holy shit this is issue three and they have letters to the editor in the front accusing them of NOT doing it on a computer— Sean Poppe (@seanrunamok) March 24, 2015
This is the reply pic.twitter.com/5mEy6pq7th— Sean Poppe (@seanrunamok) March 24, 2015
Rather than give the full history of the book myself, I'm going to reproduce here editor Mike Gold's notes from the Shatter Special and Shatter #1 before a letters page got started. (Apologies for using cell phone pics; I don't have a scanner handy.)
Shatter was billed as "the first computerized comic." Everything Saenz (and later Charlie Athanas) drew for the book was done with a mouse. The only thing not done on the computer was the coloring. It's clearly dated in a lot of respects (the fonts they had to choose from were horrible!) but it was something very special and exciting at the time. No one, and I mean no one, was producing comics like this at the time, and that uniqueness was not lost on even then-teenaged me!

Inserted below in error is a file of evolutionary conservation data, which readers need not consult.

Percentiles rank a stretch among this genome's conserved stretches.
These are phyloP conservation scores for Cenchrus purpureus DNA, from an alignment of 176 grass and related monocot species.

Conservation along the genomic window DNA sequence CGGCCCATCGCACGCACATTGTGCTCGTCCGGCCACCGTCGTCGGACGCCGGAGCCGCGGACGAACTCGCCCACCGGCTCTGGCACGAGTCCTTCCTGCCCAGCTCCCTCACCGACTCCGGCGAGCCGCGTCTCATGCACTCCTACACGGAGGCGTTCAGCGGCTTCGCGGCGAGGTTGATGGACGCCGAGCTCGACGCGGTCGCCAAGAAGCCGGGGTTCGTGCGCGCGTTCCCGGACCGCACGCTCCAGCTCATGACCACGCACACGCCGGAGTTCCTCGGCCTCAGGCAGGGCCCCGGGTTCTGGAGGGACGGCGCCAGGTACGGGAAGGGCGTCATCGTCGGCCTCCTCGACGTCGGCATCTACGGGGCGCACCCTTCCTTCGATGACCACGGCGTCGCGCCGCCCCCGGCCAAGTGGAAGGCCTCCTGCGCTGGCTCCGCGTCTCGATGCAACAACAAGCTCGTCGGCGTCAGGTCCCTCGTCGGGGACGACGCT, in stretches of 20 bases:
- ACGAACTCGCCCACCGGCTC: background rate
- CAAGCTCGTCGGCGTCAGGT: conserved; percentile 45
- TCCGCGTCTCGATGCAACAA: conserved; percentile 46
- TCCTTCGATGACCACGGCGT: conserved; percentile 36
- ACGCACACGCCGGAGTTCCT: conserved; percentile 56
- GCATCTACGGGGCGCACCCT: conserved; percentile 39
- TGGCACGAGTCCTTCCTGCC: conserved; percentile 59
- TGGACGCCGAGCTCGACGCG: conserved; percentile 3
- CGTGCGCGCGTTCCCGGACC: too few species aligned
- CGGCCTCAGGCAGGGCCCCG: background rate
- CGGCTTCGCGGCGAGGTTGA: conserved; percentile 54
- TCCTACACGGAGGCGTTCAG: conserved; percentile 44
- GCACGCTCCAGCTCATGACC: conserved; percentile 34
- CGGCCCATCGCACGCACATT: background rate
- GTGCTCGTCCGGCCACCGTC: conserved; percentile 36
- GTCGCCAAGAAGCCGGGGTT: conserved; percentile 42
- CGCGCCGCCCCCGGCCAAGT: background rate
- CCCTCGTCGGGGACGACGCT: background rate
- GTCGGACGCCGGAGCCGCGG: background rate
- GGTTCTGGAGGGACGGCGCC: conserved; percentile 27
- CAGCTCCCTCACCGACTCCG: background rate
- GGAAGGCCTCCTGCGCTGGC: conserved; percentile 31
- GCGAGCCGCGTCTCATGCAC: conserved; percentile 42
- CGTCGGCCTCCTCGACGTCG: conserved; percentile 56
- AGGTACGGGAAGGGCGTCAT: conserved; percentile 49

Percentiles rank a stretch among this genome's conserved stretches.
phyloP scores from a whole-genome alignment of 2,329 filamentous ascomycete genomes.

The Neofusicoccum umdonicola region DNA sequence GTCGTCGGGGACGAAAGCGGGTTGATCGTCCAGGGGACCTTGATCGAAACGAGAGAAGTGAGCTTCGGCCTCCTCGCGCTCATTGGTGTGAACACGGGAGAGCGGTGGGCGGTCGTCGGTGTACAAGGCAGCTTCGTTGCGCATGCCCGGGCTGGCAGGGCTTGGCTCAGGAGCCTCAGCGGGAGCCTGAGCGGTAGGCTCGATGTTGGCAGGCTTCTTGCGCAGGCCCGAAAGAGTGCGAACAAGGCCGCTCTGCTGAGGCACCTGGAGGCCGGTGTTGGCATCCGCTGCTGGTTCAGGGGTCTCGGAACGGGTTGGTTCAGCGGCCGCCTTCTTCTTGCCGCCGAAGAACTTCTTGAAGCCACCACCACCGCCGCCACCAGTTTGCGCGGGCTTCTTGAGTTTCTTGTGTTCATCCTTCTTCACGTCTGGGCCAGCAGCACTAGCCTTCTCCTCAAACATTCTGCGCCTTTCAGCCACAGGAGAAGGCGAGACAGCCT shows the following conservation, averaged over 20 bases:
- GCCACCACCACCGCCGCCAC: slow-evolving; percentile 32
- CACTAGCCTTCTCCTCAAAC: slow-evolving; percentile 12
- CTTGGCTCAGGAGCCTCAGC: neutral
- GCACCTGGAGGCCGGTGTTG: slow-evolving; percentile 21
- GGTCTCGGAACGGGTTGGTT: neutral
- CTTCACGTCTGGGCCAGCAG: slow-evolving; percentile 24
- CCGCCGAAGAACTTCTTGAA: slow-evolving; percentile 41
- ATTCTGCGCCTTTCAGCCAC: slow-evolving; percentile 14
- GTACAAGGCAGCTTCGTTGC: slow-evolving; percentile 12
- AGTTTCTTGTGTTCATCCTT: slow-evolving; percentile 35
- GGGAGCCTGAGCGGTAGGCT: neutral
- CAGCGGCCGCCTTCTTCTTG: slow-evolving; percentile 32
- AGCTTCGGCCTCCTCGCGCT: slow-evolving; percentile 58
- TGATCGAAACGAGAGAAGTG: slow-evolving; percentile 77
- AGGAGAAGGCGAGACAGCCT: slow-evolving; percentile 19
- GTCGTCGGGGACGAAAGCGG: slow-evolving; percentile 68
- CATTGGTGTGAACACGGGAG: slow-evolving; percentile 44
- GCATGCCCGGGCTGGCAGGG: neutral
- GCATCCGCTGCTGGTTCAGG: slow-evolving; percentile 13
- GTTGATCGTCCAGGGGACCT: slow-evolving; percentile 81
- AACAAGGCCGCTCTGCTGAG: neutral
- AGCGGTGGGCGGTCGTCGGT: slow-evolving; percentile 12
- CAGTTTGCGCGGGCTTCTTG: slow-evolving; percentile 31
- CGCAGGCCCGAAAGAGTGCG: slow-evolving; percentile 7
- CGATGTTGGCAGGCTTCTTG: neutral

I haven't actually re-read the story in years. I've caught snippets of reviews that say it's only an okay story, but that's like watching a recording of a concert and saying it was meh. A lot of the excitement and exuberance is in particpating in the action as it's actually unfolding. Readers knew they were witnessing something special in Shatter and dove into it for that. It's worth examining today from a historical perspective, but I doubt anyone could capture the feeling we had seeing it hit the shelves back in the mid-1980s.